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 Engineering Economy

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PostSubject: Engineering Economy   Sat Jan 02, 2010 2:05 am

Engineering Economy
The following variables will be used throughout the presentation


P = Principal (Present Sum)

S = Future Sum

N = Number of Payments

I = Interest Rate


Simple Interest


Equation: S = P + N I P = P (1 + N I)
Example: If $100.00 was deposited at 6% yearly interest, your account would have these balances after each year.


Year Balance
0 100.00
1 106.00
2 112.00
3 118.00
4 124.00


Compound Interest
"Interest on the Accrued Interest"
Equation: S = P (1 + I)^N

Example: If $100.00 was deposited at 6% interest and compounded annually, your account would have these balances after each year:

Year Balance Equation

0 100.00 P
1 106.00 P(1+I)^1
2 112.36 P(1+I)^2
3 119.10 P(1+I)^3
4 126.25 P(1+I)^4


Example: If you deposit $2000.00 today at 7% interest compounded annually, what will be the balance in 3 years?





Compound Interest Time Line


"Backward Time"
Example:If $4000.00 is needed in 3 years, how much money should be deposited today, assuming 7% interest compounded yearly?




Solution: P = Present Value = S (1 + I)^-N
= $4000.00 (1 + 0.07)^-3
= $3265.19



References:

Lecture written by: Dr. Larry Genalo

Authored for presentation by: David Kilzer

Revised by Mark Sobek and Lex Jacobson

HTML documentation by: Larry Genalo Jr.

Date last updated: 8/1/95
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Join date : 2009-10-27
Location : UNITED STATE OF AMERICA, STATE COLLEGE,PA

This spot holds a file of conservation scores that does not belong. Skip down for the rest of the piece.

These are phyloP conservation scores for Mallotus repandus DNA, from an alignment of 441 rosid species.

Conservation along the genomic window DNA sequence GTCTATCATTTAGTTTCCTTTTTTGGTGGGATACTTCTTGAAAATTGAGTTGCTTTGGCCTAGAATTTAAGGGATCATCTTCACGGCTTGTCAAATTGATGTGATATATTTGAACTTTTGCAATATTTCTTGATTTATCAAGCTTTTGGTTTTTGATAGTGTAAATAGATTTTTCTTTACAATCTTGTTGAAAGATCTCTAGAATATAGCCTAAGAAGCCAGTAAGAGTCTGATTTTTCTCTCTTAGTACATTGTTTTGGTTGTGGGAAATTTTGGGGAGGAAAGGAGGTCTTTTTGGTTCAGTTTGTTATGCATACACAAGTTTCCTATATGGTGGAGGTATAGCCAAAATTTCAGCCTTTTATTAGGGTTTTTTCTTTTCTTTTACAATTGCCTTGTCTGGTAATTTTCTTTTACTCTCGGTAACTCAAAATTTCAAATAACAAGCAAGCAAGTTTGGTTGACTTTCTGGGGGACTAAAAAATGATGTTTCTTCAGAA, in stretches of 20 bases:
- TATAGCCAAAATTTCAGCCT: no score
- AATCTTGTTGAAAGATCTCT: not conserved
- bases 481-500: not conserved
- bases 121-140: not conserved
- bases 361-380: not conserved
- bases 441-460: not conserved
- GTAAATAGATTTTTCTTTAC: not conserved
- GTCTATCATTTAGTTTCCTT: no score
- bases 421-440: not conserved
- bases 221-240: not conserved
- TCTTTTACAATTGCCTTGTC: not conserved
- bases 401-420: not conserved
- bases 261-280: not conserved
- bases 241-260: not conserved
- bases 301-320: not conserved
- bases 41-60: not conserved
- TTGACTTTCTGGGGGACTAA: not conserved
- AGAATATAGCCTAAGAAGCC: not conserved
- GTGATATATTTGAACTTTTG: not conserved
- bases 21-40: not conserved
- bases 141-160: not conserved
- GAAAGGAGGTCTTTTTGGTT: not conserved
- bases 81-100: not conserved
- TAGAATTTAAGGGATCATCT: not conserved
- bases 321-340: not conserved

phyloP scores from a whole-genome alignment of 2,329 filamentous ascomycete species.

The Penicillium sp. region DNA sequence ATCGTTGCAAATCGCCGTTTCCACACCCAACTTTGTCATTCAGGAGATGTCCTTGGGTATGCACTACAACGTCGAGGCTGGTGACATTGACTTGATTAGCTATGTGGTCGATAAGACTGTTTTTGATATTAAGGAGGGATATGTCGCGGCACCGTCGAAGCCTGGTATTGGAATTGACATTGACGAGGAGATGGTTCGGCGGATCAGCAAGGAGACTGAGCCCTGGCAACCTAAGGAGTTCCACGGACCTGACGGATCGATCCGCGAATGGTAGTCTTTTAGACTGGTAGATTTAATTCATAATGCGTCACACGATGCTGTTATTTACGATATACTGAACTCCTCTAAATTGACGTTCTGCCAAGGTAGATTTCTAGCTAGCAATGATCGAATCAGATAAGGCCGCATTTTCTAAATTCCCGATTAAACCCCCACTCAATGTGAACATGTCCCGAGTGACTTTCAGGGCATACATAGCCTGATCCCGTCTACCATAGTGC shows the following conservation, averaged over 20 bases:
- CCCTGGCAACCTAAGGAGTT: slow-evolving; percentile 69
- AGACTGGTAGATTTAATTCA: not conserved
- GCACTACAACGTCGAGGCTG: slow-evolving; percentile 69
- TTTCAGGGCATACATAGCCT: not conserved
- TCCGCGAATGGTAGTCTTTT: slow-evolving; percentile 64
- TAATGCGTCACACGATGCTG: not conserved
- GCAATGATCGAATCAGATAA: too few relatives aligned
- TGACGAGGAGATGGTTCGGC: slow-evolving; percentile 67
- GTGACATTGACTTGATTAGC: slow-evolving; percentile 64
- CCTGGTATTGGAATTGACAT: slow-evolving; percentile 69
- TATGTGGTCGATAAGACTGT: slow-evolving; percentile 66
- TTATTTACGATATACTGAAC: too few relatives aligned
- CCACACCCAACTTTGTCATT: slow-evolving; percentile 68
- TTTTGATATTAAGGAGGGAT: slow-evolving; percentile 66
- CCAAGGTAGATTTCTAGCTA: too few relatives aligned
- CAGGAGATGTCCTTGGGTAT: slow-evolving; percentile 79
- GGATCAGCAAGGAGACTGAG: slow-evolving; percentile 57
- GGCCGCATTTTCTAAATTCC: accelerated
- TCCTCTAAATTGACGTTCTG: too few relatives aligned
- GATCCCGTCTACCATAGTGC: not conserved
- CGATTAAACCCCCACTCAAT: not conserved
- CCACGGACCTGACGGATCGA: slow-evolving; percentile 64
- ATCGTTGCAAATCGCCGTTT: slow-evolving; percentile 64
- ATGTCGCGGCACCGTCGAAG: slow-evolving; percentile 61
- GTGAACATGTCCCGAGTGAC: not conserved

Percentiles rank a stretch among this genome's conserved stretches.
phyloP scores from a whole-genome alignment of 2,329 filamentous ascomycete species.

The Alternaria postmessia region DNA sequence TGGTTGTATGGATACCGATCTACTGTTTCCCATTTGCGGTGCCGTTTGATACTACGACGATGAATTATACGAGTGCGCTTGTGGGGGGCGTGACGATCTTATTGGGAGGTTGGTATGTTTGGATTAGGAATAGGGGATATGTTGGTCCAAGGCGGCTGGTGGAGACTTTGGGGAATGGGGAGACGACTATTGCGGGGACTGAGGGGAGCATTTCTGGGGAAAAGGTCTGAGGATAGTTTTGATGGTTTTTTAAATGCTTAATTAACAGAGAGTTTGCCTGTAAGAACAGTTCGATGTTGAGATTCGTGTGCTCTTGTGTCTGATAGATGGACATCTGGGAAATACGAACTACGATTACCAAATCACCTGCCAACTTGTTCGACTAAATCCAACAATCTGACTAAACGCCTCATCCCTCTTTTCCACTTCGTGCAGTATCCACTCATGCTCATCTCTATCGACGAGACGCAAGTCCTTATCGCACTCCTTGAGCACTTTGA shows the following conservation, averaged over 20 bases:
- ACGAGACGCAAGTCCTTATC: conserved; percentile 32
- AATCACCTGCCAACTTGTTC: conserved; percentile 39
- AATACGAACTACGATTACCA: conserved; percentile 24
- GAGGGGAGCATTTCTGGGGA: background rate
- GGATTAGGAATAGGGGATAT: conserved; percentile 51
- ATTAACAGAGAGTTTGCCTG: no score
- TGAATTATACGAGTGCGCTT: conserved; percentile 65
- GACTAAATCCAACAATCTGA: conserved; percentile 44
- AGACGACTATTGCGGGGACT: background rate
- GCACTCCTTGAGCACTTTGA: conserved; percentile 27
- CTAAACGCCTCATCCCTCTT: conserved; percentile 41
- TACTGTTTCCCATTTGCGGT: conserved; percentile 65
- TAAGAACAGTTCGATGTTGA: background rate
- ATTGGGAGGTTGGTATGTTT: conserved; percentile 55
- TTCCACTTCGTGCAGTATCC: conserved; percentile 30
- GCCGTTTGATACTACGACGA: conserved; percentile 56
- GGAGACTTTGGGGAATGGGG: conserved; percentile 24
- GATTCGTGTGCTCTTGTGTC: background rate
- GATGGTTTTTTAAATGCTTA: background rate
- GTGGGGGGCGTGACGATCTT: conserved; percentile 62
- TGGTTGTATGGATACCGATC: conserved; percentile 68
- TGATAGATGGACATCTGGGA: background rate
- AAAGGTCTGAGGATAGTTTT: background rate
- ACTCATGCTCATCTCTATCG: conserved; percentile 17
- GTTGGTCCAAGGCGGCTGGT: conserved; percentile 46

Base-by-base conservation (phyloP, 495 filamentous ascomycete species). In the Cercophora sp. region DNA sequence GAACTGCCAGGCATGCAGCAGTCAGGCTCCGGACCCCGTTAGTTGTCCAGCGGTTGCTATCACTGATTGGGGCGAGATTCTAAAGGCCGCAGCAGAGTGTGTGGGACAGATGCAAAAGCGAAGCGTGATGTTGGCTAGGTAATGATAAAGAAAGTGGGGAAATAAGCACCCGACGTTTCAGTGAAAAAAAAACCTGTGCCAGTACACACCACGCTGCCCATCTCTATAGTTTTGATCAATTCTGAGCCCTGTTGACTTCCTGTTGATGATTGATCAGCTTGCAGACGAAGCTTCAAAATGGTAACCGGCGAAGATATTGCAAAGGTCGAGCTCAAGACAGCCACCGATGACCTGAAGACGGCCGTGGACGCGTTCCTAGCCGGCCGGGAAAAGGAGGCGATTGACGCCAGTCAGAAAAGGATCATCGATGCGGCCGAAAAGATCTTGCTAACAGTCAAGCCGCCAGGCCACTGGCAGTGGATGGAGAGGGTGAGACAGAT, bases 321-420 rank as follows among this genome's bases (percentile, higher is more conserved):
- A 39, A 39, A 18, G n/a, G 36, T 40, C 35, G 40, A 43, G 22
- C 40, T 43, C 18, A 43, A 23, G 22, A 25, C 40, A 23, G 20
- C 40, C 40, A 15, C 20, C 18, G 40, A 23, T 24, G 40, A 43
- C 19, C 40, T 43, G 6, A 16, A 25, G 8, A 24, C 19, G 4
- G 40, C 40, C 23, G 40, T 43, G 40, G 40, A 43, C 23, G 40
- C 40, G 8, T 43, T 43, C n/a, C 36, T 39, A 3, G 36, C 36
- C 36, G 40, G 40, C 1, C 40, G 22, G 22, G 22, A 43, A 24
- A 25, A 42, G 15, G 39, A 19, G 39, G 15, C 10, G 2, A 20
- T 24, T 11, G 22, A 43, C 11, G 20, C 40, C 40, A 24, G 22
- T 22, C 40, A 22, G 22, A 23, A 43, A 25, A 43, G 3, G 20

PostSubject: Re: Engineering Economy   Sat Jan 02, 2010 10:38 pm

[size=12][font=Times New Roman]Tips for Doing Problems


When doing engineering economy problems, make sure:

"TIME FRAMES" MATCH:
If one period equals one quarter, then the interest rate should be quarterly and compounded quarterly. For example, if a yearly interest rate is given but interest is compounded monthly, divide the interest rate by 12.

ANSWER IS REASONABLE

ANSWER IS ROUNDED TO THE NEAREST PENNY


Sinking Fund




Definition: A sinking fund differs from compound interest in that we now have uniform payments over time in addition to the compound interest.




Sinking Fund Time Line


Example #1
Example: If you deposit $50 per month into an account that pays 6% interest, compounded monthly, for 2 years, how much is in the account immediately after the last deposit?



Please Note: Yearly interest in the equation is divided by 12 since payments are on a per-month basis.
Also Note: There are 24 payments, not 23 months.



Sinking Fund Time Line


Example #2

Example: Which is of more value to receive:
(a) $8000 today or
(b) 5 annual payments of $2000, beginning in 1 year?
(Assume 8% interest compounded annually.)



Sinking Fund Time Line
Example #3
Example: Which is of more value to receive:
(a) $8000 today or
(b) 5 annual payments of $2000, beginning in 1 year?
(c) 5 annual payments of $2000, beginning today?
(Assume 8% interest compounded annually.)



Annuity
NOTE: Follow the algebraic steps used to find the present value of a sinking fund. This is the formula for an annuity.

http://www.eng.iastate.edu/efmd/Captures/annline1.gif


APPLICATION: The first application of the annuity formula is to find the present value of a sinking fund. The second is using the formula in situations like the following example.

EXAMPLE: You borrow $5000 to buy a car. If you repay the loan with 36 monthly installments at 18% interest, what is the amount of each payment?




Summary

Compound Interest


Equation: S = P (1 + I)^N



Sinking Fund
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